Each spring as we approach mid-to-late May, questions begin to surface regarding the timing of the annual corn rootworm larval hatch. In general, this yearly event and the Memorial Day Holiday weekend coincide reasonably well for the latitude that cuts across much of central Illinois. As many of us recall, last year shattered this pattern and western corn rootworm adults and severe root damage were observed during the first week of June in western Illinois. Because hatching of larvae is a heat-driven biological event, there is approximately a 1-month window in which I have observed this phenomenon through the years – from mid-May to mid-June. By using a biofix of January 1 and a base 52⁰ F soil threshold, an estimated 379 heat units have accumulated for Champaign by May 19. Approximately 50% of western corn rootworm larvae are expected to have hatched when 684 to 767 heat units (base 52⁰ F, soil) have accumulated from January 1. Heat-unit totals for DeKalb, Monmouth, and Springfield from January 1 to May 19 of this year are 209, 381, and 373, respectively. Based upon these accumulations and the recent warm weather, I anticipate that larvae will begin to hatch as we get late into the Memorial Day Holiday weekend and throughout the last week of the month.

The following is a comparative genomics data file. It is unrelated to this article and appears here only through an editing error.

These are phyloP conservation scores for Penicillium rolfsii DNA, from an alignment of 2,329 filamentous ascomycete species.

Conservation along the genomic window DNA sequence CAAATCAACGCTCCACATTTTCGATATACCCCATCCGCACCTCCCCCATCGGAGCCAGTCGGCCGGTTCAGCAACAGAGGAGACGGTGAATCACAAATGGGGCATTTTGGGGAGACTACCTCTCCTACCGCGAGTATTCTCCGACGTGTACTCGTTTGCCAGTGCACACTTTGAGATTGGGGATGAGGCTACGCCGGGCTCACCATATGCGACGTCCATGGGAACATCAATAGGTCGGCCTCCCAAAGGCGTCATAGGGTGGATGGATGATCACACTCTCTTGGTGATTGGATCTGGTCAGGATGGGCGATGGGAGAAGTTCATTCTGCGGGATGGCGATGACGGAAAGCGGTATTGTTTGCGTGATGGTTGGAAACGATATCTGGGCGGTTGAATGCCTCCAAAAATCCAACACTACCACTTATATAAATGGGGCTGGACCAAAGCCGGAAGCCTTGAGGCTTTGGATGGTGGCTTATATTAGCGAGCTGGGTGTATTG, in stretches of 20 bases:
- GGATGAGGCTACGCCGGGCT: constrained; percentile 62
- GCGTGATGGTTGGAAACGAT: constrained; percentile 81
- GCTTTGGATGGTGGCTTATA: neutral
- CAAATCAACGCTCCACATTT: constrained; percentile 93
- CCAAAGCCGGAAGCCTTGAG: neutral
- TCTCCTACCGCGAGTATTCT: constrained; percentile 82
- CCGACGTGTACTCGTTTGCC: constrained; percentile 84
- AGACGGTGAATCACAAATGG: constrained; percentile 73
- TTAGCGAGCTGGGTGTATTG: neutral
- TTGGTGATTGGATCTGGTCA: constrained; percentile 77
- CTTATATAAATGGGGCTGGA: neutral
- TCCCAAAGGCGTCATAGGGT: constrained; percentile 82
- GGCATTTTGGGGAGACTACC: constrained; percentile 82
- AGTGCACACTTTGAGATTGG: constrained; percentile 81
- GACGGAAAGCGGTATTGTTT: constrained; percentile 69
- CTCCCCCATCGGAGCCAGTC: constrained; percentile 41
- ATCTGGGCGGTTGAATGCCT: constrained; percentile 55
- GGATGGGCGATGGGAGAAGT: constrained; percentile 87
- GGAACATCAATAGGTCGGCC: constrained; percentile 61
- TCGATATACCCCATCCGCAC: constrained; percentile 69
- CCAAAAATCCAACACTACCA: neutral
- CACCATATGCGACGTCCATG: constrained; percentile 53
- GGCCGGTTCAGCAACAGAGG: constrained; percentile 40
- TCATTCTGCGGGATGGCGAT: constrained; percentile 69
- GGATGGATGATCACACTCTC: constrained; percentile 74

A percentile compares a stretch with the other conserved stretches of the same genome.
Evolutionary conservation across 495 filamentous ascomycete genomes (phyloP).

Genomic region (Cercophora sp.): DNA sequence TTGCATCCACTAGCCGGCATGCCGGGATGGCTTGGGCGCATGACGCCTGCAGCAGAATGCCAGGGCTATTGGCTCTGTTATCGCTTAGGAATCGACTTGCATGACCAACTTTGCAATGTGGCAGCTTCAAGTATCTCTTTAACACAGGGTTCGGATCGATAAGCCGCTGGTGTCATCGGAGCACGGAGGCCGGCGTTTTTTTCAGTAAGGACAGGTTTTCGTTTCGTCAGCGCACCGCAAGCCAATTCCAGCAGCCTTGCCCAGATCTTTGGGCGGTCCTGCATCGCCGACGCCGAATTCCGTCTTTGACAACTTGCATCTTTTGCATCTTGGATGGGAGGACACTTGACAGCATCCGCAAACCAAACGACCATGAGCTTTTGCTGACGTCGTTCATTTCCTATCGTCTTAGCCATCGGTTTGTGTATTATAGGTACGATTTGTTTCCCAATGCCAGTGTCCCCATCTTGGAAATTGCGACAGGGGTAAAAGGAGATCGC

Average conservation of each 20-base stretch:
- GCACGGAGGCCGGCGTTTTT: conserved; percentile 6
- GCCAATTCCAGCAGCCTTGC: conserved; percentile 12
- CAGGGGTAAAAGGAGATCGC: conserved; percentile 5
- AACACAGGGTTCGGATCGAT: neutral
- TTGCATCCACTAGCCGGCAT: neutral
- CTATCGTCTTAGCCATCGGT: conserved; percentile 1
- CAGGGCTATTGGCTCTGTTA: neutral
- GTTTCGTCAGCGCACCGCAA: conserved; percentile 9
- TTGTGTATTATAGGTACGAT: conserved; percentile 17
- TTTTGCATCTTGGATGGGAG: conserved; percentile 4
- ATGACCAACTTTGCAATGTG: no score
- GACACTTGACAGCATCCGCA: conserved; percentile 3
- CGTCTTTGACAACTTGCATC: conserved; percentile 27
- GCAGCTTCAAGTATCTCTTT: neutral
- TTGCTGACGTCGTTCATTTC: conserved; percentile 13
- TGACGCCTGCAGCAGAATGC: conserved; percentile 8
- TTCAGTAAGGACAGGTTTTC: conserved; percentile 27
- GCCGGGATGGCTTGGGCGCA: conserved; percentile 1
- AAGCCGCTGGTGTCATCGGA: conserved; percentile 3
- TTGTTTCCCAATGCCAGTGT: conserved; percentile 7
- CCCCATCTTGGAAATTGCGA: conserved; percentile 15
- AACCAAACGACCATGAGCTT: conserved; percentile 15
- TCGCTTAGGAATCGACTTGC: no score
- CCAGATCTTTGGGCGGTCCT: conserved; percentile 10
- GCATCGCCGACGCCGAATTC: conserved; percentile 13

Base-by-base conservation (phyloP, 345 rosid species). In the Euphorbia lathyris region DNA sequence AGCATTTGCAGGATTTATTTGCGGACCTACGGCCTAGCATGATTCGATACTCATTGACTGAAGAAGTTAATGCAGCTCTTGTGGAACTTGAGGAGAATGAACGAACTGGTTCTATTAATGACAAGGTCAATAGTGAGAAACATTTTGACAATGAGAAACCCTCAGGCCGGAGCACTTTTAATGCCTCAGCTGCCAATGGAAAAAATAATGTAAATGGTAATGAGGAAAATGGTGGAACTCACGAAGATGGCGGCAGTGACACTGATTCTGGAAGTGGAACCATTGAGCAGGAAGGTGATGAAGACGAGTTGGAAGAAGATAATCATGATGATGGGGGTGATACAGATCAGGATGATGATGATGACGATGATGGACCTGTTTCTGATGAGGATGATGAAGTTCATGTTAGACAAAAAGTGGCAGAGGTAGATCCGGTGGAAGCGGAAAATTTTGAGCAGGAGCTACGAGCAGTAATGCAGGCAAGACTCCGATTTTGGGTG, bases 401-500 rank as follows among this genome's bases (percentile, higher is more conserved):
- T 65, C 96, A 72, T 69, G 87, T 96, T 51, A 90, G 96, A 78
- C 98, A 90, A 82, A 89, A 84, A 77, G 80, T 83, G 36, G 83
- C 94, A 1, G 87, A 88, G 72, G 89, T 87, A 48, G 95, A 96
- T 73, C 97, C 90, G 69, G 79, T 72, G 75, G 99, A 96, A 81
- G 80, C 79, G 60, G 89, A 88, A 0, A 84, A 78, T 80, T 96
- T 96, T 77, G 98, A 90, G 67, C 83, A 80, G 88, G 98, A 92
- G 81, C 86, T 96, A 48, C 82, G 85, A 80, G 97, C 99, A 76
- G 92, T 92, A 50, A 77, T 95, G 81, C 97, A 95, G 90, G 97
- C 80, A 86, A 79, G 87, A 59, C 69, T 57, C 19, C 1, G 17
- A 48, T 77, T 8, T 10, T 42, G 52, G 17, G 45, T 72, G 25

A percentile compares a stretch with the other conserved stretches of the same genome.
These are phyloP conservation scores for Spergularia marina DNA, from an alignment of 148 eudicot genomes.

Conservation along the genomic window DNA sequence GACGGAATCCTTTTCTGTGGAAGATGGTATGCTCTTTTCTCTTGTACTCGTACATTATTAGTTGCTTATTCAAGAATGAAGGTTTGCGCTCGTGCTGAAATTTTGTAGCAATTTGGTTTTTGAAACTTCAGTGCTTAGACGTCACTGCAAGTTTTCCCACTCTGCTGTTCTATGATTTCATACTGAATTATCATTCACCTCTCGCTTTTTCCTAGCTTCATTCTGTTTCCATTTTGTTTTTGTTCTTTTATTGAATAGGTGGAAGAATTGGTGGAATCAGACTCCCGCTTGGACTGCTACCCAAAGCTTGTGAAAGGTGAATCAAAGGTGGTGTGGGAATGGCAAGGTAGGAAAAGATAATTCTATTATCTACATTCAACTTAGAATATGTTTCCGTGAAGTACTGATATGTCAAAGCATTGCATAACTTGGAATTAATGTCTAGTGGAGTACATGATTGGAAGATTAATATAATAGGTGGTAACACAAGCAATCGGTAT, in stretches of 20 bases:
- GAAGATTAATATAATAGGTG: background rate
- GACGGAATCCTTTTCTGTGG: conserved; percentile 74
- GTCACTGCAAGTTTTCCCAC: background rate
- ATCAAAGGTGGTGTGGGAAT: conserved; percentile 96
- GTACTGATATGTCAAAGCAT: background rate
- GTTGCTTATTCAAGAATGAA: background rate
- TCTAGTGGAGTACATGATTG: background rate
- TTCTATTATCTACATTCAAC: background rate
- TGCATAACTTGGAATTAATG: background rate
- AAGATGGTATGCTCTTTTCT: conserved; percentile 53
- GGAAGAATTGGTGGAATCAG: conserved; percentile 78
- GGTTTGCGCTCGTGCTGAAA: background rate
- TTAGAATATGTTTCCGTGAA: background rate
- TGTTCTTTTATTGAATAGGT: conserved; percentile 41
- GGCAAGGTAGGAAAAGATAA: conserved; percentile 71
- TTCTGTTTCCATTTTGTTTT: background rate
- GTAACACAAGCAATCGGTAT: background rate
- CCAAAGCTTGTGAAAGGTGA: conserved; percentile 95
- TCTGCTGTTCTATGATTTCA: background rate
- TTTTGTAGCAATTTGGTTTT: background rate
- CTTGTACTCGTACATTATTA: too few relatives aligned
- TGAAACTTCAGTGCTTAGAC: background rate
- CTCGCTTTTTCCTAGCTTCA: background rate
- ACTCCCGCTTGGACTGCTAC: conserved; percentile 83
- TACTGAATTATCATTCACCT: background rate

I encourage the readers of this Bulletin to visit the pest degree-day website maintained by the Illinois State Water Survey, Prairie Research Institute.